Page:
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Article
April 1989

Barbiturate-Related Connective Tissue Disorders

Author Affiliations

From the Epilepsy Center, Veterans Administration Medical Center, West Haven, Conn, and the Department of Neurology, Yale University School of Medicine, New Haven, Conn (Dr Mattson and Ms Cramer), and the Neurology Service, Veterans Administration Medical Center, and the Department of Neurology, Georgetown University Hospital, Washington, DC (Dr McCutchen).

Arch Intern Med. 1989;149(4):911-914. doi:10.1001/archinte.1989.00390040111022
Abstract

• Development of Dupuytren's contractures, frozen shoulder, Ledderhose's syndrome, Peyronie's disease, fibromas, and general joint pain has been linked in retrospective studies and case reports to the use of antiepileptic drugs. We undertook a prospective survey of the incidence of connective tissue disorders in 622 patients newly treated with carbamazepine, phenobarbital, phenytoin sodium, or primidone. Ten of the 406 patients who were treated for 6 months or more developed connective tissue disorders. All affected patients were taking a barbiturate (primidone, 4 patients; phenobarbital, 6 patients). Seven of the 10 problems occurred during the first year of treatment. These data are prospective evidence of a statistically significant relationship between barbiturate use and the development of connective tissue disorders, and timing of appearance.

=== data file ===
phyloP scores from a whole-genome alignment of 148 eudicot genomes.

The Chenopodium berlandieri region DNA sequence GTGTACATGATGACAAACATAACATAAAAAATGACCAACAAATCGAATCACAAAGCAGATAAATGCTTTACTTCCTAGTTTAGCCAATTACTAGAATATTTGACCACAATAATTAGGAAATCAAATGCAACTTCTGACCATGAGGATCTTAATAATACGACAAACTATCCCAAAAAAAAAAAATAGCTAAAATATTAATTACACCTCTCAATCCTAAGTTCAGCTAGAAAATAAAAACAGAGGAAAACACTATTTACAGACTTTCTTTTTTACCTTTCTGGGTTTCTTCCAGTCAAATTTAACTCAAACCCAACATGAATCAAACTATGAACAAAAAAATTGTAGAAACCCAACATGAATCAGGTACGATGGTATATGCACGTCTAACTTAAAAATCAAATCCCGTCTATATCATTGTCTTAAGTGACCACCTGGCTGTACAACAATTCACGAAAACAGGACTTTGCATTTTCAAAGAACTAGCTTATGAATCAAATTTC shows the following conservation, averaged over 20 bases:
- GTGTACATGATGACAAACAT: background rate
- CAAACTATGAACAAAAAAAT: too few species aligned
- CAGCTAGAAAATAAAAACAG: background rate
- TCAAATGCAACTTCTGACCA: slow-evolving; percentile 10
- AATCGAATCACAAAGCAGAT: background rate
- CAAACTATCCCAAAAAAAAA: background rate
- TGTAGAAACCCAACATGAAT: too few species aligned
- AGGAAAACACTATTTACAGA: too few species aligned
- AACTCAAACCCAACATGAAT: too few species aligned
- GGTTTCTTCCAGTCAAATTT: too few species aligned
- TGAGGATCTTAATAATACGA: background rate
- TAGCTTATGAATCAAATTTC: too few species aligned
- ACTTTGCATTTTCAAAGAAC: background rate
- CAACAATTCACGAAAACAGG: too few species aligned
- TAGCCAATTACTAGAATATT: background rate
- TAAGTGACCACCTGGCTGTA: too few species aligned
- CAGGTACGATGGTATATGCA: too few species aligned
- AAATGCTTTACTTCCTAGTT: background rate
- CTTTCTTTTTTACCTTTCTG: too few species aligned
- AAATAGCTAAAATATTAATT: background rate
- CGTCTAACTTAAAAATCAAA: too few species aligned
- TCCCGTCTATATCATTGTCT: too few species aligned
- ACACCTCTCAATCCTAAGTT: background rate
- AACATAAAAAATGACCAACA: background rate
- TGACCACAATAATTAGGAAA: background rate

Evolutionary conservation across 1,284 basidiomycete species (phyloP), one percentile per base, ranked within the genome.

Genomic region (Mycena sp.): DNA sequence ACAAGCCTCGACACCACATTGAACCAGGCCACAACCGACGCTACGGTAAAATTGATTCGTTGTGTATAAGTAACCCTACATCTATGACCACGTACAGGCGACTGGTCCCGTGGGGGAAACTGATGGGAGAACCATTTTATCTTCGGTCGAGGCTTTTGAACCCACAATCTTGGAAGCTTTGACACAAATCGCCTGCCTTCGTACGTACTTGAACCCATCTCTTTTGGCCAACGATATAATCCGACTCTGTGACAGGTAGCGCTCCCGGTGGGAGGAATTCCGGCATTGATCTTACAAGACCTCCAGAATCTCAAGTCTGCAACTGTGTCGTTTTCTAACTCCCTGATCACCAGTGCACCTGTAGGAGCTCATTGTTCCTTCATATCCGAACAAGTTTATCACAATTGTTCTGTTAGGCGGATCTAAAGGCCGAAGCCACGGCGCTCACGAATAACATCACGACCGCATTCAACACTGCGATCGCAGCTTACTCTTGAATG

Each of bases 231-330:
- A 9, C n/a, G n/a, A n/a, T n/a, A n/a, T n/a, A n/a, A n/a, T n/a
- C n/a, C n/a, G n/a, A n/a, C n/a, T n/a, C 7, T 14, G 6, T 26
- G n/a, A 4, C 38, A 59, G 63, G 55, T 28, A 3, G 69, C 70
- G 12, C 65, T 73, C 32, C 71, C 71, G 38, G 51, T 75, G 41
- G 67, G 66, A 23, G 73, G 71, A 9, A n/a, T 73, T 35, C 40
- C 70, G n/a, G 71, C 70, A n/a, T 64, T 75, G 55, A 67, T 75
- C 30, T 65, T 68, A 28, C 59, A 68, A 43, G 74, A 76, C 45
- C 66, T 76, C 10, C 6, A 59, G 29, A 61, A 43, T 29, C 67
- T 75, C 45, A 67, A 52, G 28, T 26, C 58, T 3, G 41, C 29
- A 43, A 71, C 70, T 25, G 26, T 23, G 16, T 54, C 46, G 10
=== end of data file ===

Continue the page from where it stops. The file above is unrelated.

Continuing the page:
(Arch Intern Med. 1989;149:911-914)

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